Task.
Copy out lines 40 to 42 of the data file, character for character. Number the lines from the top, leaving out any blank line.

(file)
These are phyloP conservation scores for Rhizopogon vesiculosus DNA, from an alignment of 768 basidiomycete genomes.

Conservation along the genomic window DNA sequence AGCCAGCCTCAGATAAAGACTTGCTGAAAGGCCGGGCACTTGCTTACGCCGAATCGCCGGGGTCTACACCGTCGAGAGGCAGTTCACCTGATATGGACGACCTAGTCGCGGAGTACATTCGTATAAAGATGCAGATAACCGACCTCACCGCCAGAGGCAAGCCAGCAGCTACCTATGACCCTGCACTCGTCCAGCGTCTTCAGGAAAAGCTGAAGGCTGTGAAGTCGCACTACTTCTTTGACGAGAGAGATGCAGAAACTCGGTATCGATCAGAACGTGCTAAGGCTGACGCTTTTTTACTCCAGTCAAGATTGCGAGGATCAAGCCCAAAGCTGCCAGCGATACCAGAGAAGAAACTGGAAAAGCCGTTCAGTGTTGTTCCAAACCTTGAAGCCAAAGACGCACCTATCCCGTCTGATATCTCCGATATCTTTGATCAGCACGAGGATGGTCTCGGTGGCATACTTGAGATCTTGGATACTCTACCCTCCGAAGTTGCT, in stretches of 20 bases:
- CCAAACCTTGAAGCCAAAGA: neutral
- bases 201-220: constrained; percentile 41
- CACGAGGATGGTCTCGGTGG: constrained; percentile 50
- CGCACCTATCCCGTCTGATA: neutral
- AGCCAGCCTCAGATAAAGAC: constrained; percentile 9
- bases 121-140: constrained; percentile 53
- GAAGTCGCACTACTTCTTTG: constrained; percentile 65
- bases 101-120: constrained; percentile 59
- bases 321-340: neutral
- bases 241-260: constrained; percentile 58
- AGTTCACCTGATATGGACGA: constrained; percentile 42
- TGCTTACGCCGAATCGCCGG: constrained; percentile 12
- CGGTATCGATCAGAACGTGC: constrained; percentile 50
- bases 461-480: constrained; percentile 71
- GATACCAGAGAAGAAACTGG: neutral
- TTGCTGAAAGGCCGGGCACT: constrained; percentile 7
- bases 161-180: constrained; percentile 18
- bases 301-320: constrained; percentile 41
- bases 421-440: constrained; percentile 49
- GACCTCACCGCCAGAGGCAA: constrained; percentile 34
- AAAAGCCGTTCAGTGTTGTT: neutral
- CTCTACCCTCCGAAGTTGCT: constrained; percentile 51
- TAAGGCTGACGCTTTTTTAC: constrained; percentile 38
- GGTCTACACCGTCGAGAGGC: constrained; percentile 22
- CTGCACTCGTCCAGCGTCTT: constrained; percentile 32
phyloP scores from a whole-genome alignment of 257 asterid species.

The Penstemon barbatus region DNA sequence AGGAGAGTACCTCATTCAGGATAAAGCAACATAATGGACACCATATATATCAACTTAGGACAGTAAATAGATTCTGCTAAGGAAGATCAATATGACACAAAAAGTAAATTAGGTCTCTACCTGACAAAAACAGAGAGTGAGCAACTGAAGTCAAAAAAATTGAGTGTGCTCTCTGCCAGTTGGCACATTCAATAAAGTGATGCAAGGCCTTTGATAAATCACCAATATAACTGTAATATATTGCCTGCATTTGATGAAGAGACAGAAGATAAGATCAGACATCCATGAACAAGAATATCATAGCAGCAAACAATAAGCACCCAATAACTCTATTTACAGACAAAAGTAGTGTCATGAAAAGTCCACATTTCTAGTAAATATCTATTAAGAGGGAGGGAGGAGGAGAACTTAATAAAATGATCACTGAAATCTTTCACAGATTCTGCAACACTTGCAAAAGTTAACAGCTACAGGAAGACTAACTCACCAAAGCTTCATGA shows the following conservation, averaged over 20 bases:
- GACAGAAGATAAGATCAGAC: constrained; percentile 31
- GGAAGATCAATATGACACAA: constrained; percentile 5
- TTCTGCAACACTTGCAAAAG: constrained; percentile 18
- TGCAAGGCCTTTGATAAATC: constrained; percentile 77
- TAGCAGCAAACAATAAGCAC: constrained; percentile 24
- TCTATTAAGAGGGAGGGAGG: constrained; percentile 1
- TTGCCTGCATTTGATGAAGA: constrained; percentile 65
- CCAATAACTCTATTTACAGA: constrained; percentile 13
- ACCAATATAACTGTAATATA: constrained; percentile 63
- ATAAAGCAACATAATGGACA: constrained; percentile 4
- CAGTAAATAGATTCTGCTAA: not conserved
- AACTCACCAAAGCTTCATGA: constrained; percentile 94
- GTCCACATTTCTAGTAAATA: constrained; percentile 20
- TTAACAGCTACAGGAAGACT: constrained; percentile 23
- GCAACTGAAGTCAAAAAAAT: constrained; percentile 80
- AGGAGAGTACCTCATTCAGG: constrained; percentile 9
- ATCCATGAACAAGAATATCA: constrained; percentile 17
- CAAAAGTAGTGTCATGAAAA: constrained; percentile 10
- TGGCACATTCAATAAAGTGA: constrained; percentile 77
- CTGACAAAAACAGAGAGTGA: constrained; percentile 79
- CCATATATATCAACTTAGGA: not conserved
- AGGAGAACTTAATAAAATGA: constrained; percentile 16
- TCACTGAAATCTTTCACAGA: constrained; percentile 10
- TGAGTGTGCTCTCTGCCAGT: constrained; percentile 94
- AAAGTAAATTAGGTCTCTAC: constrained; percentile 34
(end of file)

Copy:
- CAGTAAATAGATTCTGCTAA: not conserved
- AACTCACCAAAGCTTCATGA: constrained; percentile 94
- GTCCACATTTCTAGTAAATA: constrained; percentile 20